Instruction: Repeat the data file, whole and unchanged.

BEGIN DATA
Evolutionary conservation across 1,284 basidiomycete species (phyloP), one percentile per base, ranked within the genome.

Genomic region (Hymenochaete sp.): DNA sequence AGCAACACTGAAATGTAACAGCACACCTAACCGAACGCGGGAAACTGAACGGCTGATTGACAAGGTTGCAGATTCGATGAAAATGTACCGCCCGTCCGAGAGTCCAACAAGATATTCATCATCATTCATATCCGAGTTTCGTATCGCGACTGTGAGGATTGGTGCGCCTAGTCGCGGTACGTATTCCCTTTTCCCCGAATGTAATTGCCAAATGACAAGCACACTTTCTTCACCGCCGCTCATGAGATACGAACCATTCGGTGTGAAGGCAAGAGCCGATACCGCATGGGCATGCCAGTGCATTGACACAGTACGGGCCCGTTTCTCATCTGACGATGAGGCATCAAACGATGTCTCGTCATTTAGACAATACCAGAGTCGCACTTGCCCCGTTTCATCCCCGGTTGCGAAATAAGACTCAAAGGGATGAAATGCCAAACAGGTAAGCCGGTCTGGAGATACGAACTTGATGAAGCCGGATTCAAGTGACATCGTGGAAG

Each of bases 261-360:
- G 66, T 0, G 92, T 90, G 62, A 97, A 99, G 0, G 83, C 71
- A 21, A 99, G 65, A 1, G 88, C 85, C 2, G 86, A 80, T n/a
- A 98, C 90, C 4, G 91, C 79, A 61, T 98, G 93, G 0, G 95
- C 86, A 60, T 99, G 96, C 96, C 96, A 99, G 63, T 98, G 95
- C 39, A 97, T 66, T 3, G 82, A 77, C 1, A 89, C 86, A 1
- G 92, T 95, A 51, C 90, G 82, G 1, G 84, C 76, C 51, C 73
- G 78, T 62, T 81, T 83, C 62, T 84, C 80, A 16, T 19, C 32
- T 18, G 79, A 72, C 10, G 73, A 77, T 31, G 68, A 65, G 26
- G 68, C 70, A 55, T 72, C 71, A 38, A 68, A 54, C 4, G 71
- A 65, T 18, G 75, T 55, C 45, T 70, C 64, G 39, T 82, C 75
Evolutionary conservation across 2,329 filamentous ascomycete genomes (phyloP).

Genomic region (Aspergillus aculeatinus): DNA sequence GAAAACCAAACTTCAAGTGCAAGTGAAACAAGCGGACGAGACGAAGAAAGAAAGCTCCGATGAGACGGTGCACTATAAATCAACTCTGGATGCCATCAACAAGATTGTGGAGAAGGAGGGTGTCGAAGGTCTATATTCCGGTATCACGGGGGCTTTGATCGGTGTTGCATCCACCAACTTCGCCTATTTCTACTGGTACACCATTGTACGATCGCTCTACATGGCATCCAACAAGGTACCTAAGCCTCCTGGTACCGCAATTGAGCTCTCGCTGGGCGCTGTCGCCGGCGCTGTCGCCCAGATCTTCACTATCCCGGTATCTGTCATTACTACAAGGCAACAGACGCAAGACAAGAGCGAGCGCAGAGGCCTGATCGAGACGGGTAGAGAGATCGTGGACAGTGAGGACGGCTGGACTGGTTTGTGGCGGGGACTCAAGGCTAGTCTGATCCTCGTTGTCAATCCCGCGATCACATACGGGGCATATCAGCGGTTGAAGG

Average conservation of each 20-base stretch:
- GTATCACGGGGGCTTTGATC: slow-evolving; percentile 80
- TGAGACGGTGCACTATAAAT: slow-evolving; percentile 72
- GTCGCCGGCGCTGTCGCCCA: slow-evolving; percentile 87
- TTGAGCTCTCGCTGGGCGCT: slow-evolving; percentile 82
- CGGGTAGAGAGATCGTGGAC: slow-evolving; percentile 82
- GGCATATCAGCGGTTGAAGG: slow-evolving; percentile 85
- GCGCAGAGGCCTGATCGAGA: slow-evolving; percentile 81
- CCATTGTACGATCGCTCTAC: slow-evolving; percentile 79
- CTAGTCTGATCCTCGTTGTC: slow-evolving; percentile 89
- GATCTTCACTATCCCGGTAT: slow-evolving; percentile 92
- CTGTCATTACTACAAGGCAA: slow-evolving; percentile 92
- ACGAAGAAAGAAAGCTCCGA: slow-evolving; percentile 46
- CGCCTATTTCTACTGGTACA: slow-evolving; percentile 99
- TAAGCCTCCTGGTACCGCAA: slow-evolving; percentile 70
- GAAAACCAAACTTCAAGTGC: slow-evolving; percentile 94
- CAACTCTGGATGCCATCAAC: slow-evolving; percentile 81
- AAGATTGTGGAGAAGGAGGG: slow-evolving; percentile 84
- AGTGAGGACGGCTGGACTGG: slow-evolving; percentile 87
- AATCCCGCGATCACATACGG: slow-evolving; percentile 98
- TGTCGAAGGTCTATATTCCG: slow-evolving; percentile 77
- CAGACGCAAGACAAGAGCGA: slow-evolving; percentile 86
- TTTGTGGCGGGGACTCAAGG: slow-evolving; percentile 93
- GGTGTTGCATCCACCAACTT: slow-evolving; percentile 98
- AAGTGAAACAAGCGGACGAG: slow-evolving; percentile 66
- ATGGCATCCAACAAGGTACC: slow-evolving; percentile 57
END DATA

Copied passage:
Evolutionary conservation across 1,284 basidiomycete species (phyloP), one percentile per base, ranked within the genome.

Genomic region (Hymenochaete sp.): DNA sequence AGCAACACTGAAATGTAACAGCACACCTAACCGAACGCGGGAAACTGAACGGCTGATTGACAAGGTTGCAGATTCGATGAAAATGTACCGCCCGTCCGAGAGTCCAACAAGATATTCATCATCATTCATATCCGAGTTTCGTATCGCGACTGTGAGGATTGGTGCGCCTAGTCGCGGTACGTATTCCCTTTTCCCCGAATGTAATTGCCAAATGACAAGCACACTTTCTTCACCGCCGCTCATGAGATACGAACCATTCGGTGTGAAGGCAAGAGCCGATACCGCATGGGCATGCCAGTGCATTGACACAGTACGGGCCCGTTTCTCATCTGACGATGAGGCATCAAACGATGTCTCGTCATTTAGACAATACCAGAGTCGCACTTGCCCCGTTTCATCCCCGGTTGCGAAATAAGACTCAAAGGGATGAAATGCCAAACAGGTAAGCCGGTCTGGAGATACGAACTTGATGAAGCCGGATTCAAGTGACATCGTGGAAG

Each of bases 261-360:
- G 66, T 0, G 92, T 90, G 62, A 97, A 99, G 0, G 83, C 71
- A 21, A 99, G 65, A 1, G 88, C 85, C 2, G 86, A 80, T n/a
- A 98, C 90, C 4, G 91, C 79, A 61, T 98, G 93, G 0, G 95
- C 86, A 60, T 99, G 96, C 96, C 96, A 99, G 63, T 98, G 95
- C 39, A 97, T 66, T 3, G 82, A 77, C 1, A 89, C 86, A 1
- G 92, T 95, A 51, C 90, G 82, G 1, G 84, C 76, C 51, C 73
- G 78, T 62, T 81, T 83, C 62, T 84, C 80, A 16, T 19, C 32
- T 18, G 79, A 72, C 10, G 73, A 77, T 31, G 68, A 65, G 26
- G 68, C 70, A 55, T 72, C 71, A 38, A 68, A 54, C 4, G 71
- A 65, T 18, G 75, T 55, C 45, T 70, C 64, G 39, T 82, C 75
Evolutionary conservation across 2,329 filamentous ascomycete genomes (phyloP).

Genomic region (Aspergillus aculeatinus): DNA sequence GAAAACCAAACTTCAAGTGCAAGTGAAACAAGCGGACGAGACGAAGAAAGAAAGCTCCGATGAGACGGTGCACTATAAATCAACTCTGGATGCCATCAACAAGATTGTGGAGAAGGAGGGTGTCGAAGGTCTATATTCCGGTATCACGGGGGCTTTGATCGGTGTTGCATCCACCAACTTCGCCTATTTCTACTGGTACACCATTGTACGATCGCTCTACATGGCATCCAACAAGGTACCTAAGCCTCCTGGTACCGCAATTGAGCTCTCGCTGGGCGCTGTCGCCGGCGCTGTCGCCCAGATCTTCACTATCCCGGTATCTGTCATTACTACAAGGCAACAGACGCAAGACAAGAGCGAGCGCAGAGGCCTGATCGAGACGGGTAGAGAGATCGTGGACAGTGAGGACGGCTGGACTGGTTTGTGGCGGGGACTCAAGGCTAGTCTGATCCTCGTTGTCAATCCCGCGATCACATACGGGGCATATCAGCGGTTGAAGG

Average conservation of each 20-base stretch:
- GTATCACGGGGGCTTTGATC: slow-evolving; percentile 80
- TGAGACGGTGCACTATAAAT: slow-evolving; percentile 72
- GTCGCCGGCGCTGTCGCCCA: slow-evolving; percentile 87
- TTGAGCTCTCGCTGGGCGCT: slow-evolving; percentile 82
- CGGGTAGAGAGATCGTGGAC: slow-evolving; percentile 82
- GGCATATCAGCGGTTGAAGG: slow-evolving; percentile 85
- GCGCAGAGGCCTGATCGAGA: slow-evolving; percentile 81
- CCATTGTACGATCGCTCTAC: slow-evolving; percentile 79
- CTAGTCTGATCCTCGTTGTC: slow-evolving; percentile 89
- GATCTTCACTATCCCGGTAT: slow-evolving; percentile 92
- CTGTCATTACTACAAGGCAA: slow-evolving; percentile 92
- ACGAAGAAAGAAAGCTCCGA: slow-evolving; percentile 46
- CGCCTATTTCTACTGGTACA: slow-evolving; percentile 99
- TAAGCCTCCTGGTACCGCAA: slow-evolving; percentile 70
- GAAAACCAAACTTCAAGTGC: slow-evolving; percentile 94
- CAACTCTGGATGCCATCAAC: slow-evolving; percentile 81
- AAGATTGTGGAGAAGGAGGG: slow-evolving; percentile 84
- AGTGAGGACGGCTGGACTGG: slow-evolving; percentile 87
- AATCCCGCGATCACATACGG: slow-evolving; percentile 98
- TGTCGAAGGTCTATATTCCG: slow-evolving; percentile 77
- CAGACGCAAGACAAGAGCGA: slow-evolving; percentile 86
- TTTGTGGCGGGGACTCAAGG: slow-evolving; percentile 93
- GGTGTTGCATCCACCAACTT: slow-evolving; percentile 98
- AAGTGAAACAAGCGGACGAG: slow-evolving; percentile 66
- ATGGCATCCAACAAGGTACC: slow-evolving; percentile 57